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BCP38 - Internet Death Penalty

In message <CAA=cXfrO3c8=UYZDExpiYsEhFJDup=gUMvO+d=U34-DjW0AgdA at mail.gmail.com>
, Jason Ackley writes:
> On Wed, Mar 27, 2013 at 4:19 PM, Paul Ferguson <fergdawgster at gmail.com>wrote:
> > Some people are going to have to step and add a few thousand more
> > frequent flier miles and get out to various geographic constituencies,
> > at various events, and start talking about this. And we need a lot
> > more people on board. Nation & international campaigns, etc.
> >
> >
> Agree 100%.
> One thing that I will mention is a subtle issue that needs more thought.  I
> think one of the challenges for this is answering the question of 'How does
> this make it better for my network on day one?'   . Well , it doesn't for
> the majority of impact that people may be seeing.

Firstly you protect your customers from your other customer machines
that are compromised.

Secondly you reduce your legal liability.

Third you can use it to improve the reputation of your network.

> For example - Let us say someone is not currently running a fully
> BCP38-compliant network (shame on them, blah blah). They can do the
> remaining work to fix this in XXX hours at YYY cost.
> The issue for them may be that they are the *destination* of the attacks
> that leverage non-BCP38 compliant networks. So even after investing XXX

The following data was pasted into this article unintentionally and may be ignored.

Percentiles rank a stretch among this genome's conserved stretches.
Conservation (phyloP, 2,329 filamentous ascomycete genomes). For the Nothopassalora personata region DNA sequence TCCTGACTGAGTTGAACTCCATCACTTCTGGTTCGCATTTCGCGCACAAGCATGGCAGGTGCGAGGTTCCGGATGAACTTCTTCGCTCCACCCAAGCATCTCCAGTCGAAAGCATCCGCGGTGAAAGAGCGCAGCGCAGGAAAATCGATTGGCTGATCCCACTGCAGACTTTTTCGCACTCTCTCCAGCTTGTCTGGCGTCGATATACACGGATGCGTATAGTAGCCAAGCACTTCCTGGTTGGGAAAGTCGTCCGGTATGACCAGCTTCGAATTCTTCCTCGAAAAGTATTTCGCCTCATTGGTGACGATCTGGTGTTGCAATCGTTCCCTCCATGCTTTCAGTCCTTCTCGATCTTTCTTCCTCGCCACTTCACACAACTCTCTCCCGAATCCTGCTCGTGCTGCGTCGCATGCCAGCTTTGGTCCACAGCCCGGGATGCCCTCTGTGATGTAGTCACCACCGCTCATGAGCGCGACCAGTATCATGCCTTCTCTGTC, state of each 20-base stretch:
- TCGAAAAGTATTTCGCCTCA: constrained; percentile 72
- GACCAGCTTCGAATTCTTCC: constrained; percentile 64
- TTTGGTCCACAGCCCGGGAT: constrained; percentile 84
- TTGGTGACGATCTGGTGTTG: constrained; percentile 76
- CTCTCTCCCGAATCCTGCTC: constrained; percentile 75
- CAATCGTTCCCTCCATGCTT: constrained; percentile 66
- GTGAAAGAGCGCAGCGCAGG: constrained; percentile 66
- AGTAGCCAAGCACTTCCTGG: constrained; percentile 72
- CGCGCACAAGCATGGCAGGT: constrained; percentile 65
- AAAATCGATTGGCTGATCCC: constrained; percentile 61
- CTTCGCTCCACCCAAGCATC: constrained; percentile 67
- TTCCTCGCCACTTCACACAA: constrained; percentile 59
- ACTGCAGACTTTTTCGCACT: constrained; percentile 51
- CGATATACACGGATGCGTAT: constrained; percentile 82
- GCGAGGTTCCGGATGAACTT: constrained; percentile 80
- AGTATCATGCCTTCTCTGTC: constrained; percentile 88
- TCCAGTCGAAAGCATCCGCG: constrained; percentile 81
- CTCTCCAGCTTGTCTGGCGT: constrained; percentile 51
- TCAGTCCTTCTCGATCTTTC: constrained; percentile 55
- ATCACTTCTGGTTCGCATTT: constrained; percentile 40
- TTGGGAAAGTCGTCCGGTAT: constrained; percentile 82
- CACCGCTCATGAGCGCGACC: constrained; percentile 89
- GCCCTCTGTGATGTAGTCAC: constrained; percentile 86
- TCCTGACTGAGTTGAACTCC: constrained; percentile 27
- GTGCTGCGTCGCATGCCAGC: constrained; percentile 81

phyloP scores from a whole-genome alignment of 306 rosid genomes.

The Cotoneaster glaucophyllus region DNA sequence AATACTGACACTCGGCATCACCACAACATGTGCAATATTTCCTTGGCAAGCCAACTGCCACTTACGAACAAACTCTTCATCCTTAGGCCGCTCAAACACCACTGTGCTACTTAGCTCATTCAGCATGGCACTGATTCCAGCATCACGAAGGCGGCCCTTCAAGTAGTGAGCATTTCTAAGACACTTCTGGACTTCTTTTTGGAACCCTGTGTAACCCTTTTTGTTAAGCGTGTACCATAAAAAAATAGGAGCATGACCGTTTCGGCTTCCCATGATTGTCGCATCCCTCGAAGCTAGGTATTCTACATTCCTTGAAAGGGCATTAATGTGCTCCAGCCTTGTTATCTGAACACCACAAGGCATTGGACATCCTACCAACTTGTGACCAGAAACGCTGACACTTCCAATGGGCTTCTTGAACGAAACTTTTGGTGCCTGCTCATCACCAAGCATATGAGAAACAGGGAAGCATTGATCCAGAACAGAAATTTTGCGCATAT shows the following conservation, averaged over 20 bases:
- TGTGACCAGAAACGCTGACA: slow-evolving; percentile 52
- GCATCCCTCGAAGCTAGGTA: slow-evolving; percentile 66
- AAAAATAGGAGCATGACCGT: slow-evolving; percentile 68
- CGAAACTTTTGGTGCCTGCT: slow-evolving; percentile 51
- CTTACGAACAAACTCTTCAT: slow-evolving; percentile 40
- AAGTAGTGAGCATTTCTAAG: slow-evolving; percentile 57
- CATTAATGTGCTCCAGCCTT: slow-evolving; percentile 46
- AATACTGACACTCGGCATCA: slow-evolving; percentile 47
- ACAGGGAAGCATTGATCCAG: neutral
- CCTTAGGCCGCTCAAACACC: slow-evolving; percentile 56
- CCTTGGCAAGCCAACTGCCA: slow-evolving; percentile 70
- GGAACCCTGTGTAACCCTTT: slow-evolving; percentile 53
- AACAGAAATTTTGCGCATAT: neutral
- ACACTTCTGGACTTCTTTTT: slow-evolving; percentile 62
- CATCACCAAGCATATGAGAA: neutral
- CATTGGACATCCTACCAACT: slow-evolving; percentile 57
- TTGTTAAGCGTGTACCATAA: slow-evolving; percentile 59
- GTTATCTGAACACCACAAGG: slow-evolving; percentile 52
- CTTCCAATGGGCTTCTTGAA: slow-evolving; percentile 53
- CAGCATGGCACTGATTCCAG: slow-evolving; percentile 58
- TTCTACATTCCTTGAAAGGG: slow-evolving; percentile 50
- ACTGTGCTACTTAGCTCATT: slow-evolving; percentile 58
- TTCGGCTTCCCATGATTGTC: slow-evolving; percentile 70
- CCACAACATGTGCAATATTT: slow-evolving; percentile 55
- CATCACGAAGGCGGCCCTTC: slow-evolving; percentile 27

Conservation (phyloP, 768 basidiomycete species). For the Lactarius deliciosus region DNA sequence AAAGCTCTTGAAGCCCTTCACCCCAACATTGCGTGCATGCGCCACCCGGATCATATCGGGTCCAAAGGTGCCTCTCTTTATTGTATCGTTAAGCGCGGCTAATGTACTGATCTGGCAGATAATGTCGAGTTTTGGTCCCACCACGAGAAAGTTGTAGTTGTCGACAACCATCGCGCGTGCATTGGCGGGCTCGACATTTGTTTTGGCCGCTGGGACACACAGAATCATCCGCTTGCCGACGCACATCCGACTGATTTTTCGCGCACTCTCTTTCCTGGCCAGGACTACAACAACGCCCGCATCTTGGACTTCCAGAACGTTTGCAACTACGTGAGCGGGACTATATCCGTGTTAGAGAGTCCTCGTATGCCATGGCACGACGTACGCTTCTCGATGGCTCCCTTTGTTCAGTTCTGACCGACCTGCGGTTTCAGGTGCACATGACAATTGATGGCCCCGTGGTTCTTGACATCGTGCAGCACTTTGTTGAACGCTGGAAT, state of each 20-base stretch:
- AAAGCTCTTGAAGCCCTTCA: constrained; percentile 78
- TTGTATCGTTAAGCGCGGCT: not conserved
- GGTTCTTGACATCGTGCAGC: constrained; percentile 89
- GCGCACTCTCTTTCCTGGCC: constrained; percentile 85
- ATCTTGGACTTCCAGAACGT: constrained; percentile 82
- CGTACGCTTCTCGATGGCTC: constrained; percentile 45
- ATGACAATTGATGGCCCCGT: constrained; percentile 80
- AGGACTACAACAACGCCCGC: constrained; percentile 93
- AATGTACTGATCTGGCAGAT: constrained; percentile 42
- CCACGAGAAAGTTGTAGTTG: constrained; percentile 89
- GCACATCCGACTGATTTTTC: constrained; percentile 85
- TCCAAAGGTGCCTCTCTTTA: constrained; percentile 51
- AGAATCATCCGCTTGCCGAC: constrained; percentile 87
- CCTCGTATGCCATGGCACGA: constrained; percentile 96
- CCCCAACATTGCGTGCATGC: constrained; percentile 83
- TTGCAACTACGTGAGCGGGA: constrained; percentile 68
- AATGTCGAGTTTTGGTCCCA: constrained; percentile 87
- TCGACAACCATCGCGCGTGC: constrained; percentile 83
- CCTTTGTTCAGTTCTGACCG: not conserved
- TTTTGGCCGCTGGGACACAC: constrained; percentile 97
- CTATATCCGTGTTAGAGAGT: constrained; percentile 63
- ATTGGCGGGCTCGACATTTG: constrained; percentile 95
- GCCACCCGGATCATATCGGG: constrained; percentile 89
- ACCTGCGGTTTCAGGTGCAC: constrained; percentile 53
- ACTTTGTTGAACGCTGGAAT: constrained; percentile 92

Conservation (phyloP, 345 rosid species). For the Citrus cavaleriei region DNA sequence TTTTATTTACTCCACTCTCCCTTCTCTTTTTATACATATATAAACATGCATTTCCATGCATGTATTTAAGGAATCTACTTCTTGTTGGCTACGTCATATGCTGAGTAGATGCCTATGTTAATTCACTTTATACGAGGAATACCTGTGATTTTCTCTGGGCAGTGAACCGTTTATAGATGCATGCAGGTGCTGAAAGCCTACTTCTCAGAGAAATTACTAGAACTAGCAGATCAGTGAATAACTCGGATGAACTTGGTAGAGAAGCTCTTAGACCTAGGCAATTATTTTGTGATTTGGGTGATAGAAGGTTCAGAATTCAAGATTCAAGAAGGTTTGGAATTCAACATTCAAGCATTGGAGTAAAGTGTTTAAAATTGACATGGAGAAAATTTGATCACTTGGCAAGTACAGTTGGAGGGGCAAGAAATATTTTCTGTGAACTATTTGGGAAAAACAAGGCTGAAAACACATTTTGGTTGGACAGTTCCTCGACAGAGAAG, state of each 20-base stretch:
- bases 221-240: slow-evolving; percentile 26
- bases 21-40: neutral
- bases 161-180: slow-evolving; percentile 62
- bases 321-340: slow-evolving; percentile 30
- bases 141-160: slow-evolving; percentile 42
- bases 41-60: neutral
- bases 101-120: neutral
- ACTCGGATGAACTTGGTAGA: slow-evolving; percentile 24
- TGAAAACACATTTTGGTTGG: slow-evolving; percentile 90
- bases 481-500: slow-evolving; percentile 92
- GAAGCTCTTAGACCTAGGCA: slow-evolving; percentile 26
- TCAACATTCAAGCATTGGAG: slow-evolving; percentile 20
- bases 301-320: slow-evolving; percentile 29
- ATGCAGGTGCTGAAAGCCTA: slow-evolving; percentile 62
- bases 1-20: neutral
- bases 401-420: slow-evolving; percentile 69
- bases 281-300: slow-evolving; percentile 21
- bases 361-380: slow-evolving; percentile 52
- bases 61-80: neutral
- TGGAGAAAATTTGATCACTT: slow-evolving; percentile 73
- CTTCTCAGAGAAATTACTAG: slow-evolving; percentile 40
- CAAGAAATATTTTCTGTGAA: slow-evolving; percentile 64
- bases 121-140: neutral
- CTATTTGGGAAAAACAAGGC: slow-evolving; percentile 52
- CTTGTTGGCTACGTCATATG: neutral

> hours and YYY dollars it doesn't 'cure' the majority of the problems for
> them related to spoofing. So any spend on this is not a 'fix' as much as it
> is a 'fix for others'. (which certainly still needs to be done , don't get
> me wrong!)
> Spoofing remains a problem until *everyone*  gets it done or there is
> enough motivation to get it done without benefit to your own network.

It's a reducing problem as more networks filter.

> If Network_Zed is the last to go BCP38-complaint in 2023 , then the rest of
> the internet is still vulnerable to the nasty items that can take place
> from the Network_Zed network until that time.

Or the rest of the world can just shun Network_Zed.
> Accepting that I think we need to find ways to make it where it stays on
> the radar - as has been suggested via walls of shame, RIR pressure, etc.
> Perhaps 'spoofing fees' etc ?
> I hate to have an approach of 'fix this or I will hit you with this stick!'
> - but this has got to stop..
> OK, back to my hole watching all the presumably spoofed incoming traffic
> that happens to be on udp/53 and looking for ANY? isc.org :-)

Which you can chase back to offending sources and complain to them about.
Mark Andrews, ISC
1 Seymour St., Dundas Valley, NSW 2117, Australia
PHONE: +61 2 9871 4742                 INTERNET: marka at isc.org